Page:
Walkaround #1020

Alouette

These photos were taken by Roy McKay

Click on images below to see larger images

Au revior Alouette!

 Slán agus go raibh maith aguit!

Today, Friday 21st September 2007 is a sad day for Irish avation as the Irish Air Corps formally retired their Alouette III helicopters, bringing an end to a remarkable era of Irish aircraft history. 

The Alouettes were first delivered in 1963, and shortly after the fleet grew to 8 airframes. In the intervening 44 years, they have been the backbone (and most of the vital organs) of the Air Corps inventory, and have given sterling service to the Defence Forces and the country as a whole. Roles as varied as SAR, air ambulance, army support, army co-operation, troop transport, Border patrol, security, policing, customs, VIP and even naval support have been tasked. If it can be done by helicopter, the Alouettes delivered. 

If there was just one aircraft that has epitomised the Irish Air Corps in it's entire history since 1922, it has been the Sud Aviation/Aerospatiale Alouette III. To most Irish people, the common Irish TV News term 'an Air Corps Helicopter' MEANS the Alouette. A senior Defence Forces Officer commented recently that during a run of a TV documentary show called 'Reeling in the years' (newsreel/TV news clips married with contemporary popular music from the years 1960-1999, divided into 4 series one for each decade) the only item/person/vehicle/thing that was common to and appeared in all four series was the Alouette, usually playing a prominent role in whatever story it was involved in. Such was it's importance.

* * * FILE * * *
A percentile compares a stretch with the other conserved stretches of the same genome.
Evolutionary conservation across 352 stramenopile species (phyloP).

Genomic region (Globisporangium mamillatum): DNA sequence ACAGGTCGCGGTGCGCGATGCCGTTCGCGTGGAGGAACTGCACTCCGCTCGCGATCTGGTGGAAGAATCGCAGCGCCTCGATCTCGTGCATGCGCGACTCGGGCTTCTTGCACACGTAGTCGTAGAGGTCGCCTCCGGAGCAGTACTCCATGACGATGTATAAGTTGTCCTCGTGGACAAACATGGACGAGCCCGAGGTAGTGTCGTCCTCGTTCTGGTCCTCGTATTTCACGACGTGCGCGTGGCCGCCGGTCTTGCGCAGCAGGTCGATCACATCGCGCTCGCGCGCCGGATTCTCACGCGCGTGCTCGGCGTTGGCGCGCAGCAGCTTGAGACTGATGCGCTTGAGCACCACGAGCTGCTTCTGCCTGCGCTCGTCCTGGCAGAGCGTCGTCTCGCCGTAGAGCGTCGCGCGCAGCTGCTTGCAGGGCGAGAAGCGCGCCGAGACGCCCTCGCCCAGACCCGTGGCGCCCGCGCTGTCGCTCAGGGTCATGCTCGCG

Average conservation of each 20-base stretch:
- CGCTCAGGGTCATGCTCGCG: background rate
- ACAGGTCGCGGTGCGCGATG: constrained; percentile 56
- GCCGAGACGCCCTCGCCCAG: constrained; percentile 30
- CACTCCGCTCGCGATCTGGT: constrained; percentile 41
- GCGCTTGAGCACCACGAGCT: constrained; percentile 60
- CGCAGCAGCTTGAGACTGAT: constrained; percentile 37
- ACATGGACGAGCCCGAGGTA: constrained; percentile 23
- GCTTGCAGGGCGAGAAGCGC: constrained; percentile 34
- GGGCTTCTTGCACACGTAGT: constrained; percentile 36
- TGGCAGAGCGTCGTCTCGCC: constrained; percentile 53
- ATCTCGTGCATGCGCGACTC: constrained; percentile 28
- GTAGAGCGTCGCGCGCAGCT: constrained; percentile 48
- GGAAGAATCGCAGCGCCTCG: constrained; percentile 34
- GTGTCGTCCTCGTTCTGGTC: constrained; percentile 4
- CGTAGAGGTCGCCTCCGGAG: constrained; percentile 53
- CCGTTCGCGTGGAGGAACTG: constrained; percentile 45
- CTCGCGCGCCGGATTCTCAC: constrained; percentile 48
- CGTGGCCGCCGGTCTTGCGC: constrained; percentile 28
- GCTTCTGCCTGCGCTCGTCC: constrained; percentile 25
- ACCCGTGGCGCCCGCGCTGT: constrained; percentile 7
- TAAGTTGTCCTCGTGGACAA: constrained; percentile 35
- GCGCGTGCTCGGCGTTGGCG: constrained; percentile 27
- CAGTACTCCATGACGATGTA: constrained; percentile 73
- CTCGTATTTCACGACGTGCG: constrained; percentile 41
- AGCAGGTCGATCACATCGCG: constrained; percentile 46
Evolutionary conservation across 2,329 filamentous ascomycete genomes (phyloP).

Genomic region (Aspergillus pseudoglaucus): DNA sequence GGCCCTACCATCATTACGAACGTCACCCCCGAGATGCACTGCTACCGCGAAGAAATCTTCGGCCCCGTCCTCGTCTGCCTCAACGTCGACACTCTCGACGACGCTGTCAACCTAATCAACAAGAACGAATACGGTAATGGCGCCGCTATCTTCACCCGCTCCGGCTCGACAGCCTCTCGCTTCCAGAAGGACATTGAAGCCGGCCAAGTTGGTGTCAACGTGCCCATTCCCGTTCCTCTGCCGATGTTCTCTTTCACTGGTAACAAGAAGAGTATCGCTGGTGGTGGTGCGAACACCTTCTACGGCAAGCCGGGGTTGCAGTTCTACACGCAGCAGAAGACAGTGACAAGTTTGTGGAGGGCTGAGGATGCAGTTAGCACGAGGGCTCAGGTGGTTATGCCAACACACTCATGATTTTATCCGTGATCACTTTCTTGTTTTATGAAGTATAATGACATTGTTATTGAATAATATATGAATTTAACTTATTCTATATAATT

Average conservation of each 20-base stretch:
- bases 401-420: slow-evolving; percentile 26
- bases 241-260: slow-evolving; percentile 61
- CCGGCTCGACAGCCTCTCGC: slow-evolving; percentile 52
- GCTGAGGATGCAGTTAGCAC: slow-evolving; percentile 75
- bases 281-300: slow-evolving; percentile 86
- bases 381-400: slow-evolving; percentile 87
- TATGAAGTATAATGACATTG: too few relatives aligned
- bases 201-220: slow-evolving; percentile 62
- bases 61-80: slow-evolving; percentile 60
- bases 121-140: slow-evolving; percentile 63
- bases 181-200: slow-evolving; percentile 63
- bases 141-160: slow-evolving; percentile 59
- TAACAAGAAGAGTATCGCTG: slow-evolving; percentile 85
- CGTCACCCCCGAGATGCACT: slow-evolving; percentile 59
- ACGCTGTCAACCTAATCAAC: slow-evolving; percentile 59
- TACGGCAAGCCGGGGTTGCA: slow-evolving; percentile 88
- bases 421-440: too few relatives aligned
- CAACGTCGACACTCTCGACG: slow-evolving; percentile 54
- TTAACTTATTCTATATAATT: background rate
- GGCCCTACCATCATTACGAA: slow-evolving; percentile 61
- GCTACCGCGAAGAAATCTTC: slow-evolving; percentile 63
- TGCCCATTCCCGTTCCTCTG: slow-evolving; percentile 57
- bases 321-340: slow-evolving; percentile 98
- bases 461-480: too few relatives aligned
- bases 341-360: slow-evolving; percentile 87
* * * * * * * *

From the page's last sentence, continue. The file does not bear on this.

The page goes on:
They have outlived all their replacements and succesors. The Puma, Gazelles and Dauphins are gone before them, along with the fixed wing Fougas and Siai-Marchettis. They are not really being replaced as the Air Corps now has only 2 Eurocopter EC-135s and 2 AW-139s. The improving security situation in the North as well as the outsourcing of SAR to a contractor means the old timers are no longer needed (apparently!) Of the eight, none were lost in the 44 years, although one did ditch in a lake, and although recovered, now lives in the Air Corps Museum. I can only think of one other helo that has had a similar service life, the H-46, but I don't know if the current airframes are of similar age. Of it's fixed wing counterparts from that time, only the B-52 springs to mind of still being around.

I have one model built using the Heller kit and Max Decals, but it was done many years ago when I was just getting back into the hobby and is not of my current standard. (I also have no decent picture of it). I intend to strip it and build it again, but after I start the one in the stash, which will happen this weekend. Incidentally, the Pink Panther/RIAT badge is included on the Max Decals Sheet 72-16, and the Irish Alouette also features on their sheets 72-01 and 72-04. Instead I present some pictures I have taken of the Alouettes over the last couple of years. Some were taken at the Salthill Airshow 2006 and others at the Air Corps Families' Day in 2007.

Just my little tribute to what is to us a very important piece of this country's fabric.

Thanks for taking the time to read!

Cheers, 

Roy    (aka roym)

Photos and text © by Roy McKay